Camping on the Mississippi is not good. The Mississippi "Gorge" begins just north of Savanna and I camped at Mississippi Pallisades park, more spread out and quieter than Bulger's Hollow and some of the other places I've camped along the river, but no matter where it's throw up the tent as fast as possible and get inside before the mosquitos drain the last drop of blood from your veins, and then come the trains, every hour, all night long. Whichever side of the river, you're so close to the railroad tracks the ground shakes and of course they blow the horn at every road crossing.
I don't recommend camping on the Mississippi, but i would recommend Spring Lake in spite of the challenges, spooky fish, clear water, and choked with weeds, but it is the ideal Mississippi backwater experience. Fly fishing doesn't seem as out of place as elsewhere on the Mississippi. Spring could be good, depending on conditions, I think all the weed-spawners, like pike, gar, largemouth bass, bowfin, and panfish spawn there. Early summer as preemergent weeds clear and settle the water is probably best. Late summer is tough, but I came closer to landing a bowfin on fly than I have in years around Lake Odessa, and Princeton WMA and all the other places I've tried for them. In those places bowfin feed by following scent trails in the water, but by sight in Spring Lake - with only the fin rippling, cruising through the vegetation, eyeballing flies and small bass so curiously, they don't seem capable of that sudden blast of power, but believe me it's there.
Back in Iowa, I checked out the Green Island complex https://email@example.com,-90.3055105,123m/data=!3m1!1e3?hl=en - a lot more like you'd expect (dirty and full of duckweed), but with bowfin rising every few minutes I had to try the Slop Buster again - still no luck.
Went up to Big Mill creek, everywhere I saw evidence of recent and quite severe flooding. Even bank collapse in a few places too, but there were a few stocked rainbows and some striped shiners, green sunfish and such. Again my hooked to landed ratio was less than stellar, but the 12' 3 wt. which I shortened to 10 ft. worked well with several different techniques and it let me stand further off the creek and still mend. Only in one place with a couple large overhanging branches did I want a shorter rod.
|Posted on June 27, 2017 at 12:25 AM||comments (1)|
Thompson Fork of the Grand river; launch point Davis City park. Access to the Tommy Grand is never easy. At Davis City Park a 6 ft. mud bank drops into an even slipperier pool. Level was 1.1 ft. - fish becoming concentrated in the pools immediately above and below Davis City. Below the launch point the bottom changes to solid limestone then on the other side of the hwy. 6 bridge drops into another deep pool, didn't visit that one this time, but it's featured in the longnose gar scene near the end of "Flood of 2014" on our videos page.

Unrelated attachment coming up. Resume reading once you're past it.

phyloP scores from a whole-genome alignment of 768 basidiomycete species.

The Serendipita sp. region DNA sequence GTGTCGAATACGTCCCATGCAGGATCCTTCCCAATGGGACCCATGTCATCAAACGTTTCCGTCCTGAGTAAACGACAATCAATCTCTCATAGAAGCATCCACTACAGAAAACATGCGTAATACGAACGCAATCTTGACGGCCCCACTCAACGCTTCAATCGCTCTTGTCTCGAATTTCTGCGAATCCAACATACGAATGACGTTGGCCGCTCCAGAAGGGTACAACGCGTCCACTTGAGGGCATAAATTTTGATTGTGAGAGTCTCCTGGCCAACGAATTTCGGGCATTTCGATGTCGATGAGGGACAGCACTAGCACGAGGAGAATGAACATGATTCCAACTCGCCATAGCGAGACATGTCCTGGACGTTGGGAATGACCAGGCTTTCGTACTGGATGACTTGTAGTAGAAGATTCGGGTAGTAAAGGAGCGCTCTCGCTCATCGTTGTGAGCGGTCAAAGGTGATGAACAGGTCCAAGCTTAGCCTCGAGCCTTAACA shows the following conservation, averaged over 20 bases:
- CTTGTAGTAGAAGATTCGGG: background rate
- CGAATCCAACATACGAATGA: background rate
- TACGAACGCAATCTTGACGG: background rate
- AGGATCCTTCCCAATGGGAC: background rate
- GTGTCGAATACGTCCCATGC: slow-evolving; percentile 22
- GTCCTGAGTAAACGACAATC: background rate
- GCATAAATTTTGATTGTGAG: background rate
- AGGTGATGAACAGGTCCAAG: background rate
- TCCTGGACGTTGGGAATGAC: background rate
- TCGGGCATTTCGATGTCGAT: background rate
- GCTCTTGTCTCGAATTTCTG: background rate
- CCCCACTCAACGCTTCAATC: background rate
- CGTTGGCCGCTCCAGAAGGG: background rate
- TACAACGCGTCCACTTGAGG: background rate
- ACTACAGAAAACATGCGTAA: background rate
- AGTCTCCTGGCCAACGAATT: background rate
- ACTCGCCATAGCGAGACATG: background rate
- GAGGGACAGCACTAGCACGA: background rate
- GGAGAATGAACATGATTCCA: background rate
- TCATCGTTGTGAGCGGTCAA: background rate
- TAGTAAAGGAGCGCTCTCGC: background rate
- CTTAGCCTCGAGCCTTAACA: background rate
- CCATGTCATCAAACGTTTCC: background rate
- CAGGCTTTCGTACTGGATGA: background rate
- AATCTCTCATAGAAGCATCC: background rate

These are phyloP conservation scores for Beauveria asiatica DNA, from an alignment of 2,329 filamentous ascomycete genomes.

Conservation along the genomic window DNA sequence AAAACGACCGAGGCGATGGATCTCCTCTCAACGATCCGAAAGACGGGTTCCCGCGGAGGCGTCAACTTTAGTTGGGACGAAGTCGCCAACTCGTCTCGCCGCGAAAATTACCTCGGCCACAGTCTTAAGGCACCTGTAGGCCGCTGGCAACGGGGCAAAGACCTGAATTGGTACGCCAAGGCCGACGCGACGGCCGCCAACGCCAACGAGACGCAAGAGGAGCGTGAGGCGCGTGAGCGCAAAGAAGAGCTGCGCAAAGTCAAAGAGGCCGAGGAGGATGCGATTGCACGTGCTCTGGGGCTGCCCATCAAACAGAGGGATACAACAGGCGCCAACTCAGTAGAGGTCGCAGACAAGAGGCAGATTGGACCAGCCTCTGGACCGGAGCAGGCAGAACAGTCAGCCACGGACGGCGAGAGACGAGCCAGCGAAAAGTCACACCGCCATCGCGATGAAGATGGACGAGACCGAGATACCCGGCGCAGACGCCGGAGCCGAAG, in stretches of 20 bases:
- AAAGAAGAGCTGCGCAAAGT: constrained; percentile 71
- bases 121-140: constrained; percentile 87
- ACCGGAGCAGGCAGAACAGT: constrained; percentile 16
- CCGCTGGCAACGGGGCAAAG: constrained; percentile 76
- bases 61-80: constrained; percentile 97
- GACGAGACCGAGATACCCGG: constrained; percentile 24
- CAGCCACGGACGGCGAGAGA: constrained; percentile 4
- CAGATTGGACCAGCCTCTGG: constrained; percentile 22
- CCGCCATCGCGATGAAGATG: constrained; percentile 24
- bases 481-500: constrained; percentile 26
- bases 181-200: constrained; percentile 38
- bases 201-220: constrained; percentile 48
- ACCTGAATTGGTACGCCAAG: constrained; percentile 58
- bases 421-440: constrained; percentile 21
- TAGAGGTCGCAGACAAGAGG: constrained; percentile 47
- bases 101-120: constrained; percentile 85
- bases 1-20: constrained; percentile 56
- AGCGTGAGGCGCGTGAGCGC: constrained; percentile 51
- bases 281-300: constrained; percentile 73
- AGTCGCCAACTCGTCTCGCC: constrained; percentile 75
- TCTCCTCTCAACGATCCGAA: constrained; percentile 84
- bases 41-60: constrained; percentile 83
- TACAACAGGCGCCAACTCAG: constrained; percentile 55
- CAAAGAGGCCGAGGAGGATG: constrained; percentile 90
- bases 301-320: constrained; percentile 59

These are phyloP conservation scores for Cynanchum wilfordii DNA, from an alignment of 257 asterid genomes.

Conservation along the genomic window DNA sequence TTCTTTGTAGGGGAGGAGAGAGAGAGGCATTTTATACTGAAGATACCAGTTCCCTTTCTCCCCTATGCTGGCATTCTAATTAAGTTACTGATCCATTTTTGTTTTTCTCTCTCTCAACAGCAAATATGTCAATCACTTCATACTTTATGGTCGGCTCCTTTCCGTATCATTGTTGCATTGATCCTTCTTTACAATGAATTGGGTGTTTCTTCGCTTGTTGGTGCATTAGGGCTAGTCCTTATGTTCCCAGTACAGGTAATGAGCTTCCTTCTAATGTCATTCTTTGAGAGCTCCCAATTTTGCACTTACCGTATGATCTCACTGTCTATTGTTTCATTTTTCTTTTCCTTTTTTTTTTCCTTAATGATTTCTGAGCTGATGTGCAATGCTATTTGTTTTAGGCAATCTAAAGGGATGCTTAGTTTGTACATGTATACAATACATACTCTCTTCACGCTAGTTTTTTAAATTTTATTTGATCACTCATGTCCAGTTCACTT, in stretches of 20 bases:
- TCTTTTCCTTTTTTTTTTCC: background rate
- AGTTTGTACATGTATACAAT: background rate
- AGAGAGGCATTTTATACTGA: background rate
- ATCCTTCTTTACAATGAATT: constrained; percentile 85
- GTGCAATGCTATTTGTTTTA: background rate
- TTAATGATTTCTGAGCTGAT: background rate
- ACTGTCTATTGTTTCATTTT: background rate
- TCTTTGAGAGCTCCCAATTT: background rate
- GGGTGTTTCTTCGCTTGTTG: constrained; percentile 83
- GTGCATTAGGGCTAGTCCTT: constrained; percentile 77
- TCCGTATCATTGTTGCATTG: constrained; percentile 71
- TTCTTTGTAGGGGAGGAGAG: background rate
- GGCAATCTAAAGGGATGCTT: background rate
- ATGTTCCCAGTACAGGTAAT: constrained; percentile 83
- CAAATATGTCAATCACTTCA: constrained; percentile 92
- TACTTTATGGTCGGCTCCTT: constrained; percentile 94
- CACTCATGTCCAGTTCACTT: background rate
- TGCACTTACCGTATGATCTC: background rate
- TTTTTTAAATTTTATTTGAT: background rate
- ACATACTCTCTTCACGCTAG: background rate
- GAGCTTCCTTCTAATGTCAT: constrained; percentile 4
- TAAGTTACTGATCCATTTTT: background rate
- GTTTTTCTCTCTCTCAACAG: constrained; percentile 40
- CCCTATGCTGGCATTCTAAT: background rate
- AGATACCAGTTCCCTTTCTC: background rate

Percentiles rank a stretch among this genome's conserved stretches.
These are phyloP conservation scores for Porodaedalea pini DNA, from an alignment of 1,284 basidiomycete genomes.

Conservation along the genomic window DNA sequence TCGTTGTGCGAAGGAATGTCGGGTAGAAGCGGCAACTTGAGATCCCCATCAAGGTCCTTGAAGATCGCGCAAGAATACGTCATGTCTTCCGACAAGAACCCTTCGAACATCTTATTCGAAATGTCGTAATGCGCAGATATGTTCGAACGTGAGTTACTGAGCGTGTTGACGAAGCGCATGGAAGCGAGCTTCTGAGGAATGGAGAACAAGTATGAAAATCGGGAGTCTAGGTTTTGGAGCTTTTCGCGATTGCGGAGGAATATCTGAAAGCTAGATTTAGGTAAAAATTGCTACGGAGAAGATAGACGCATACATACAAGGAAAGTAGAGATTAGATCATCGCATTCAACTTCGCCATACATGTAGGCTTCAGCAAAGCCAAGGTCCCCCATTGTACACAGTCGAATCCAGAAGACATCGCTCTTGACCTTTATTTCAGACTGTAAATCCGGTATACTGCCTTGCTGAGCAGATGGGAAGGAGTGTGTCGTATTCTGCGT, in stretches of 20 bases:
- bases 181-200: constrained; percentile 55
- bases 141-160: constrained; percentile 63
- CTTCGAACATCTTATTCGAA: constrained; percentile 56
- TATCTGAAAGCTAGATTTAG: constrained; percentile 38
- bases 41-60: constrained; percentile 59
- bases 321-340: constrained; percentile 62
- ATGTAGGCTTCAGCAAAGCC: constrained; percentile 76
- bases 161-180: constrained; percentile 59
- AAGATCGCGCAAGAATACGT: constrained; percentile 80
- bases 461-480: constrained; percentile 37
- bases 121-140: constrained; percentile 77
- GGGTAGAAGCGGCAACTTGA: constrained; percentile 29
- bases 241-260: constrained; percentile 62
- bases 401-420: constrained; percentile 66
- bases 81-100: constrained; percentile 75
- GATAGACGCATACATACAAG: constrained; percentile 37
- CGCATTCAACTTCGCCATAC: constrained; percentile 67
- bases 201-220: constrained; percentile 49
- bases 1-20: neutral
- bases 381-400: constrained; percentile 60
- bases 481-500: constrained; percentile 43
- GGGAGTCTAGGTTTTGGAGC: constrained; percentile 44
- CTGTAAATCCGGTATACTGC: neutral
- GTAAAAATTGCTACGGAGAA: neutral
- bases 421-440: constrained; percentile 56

The pool above (area A below) held some gar I caught 1 then moved up to the sand flats (area B below) where black buffalo did not respond to drag-and-dropped dumbell carp flies or dead drifted nymphs, but spooked from a leader touch. Along the sand bar where the current slows and minnows school, gar patrolled and I caught a few more. Above the sand flats a sharp bend with a deep pool on the outside and sand on the inside gave up the most interesting gar of the day, dark bronze with black spots (lower right below).
At the head of the pool where the sand drops off (area C above) the clarity was great - 2 ft. or so. I cast a flashy beadhead woolly bugger to the drop off, felt a light tap, cast again and saw a small goldeye pecking at the fly. When it didn't return I tried a larger minnow with a small nymph in tandem and a large goldeye, as in fly rod P.B., burst from the depths swiped at the fly and dove. I spent the next hour trying to catch it, saw it a few more times, but no hook up. Meanwhile I noticed a group of fish in a logjam pocket across the river, which I assumed were silver carp, begin tearing cottonwood leaves from a small floating branch - grass carp!? I didn't have the right flies on hand and the most I got was a curious look at the nymph. That's the Tommy Grand to a T - unexpected, taunting, frustrating.
It's a long sand run from the sharp bend up to Slip Bluff county park. I found more gar, but no carp around the rocks at area A above, hoped for tailing black buffalo on area B above, but a fan boat roared past terrorizing fish and cutting visibility in half. I continued up hoping they'd turn around at the riffle(area C above) just below Slip bluff - they didn't. Along the appropriately named Slip Bluff is a deep pool lined with fallen trees - lost a gar in that mess. Above the pool a sand bar covered in discarded tires, another riffle (area D above) the bottom changes briefly to solid, slippery limestone (area A below), then the interstate bridge. Above the bridge an extensive riffle has pockets (B and C below) the fan boat returned reducing visibility in half again. On the way back down I'd hoped for an evening rise in the sharp bend pool and targeting goldeye with dry flies, but that didn't happen what fish i saw fled from the slightest sound - the day was over.
|Posted on June 26, 2017 at 1:20 PM||comments (1)|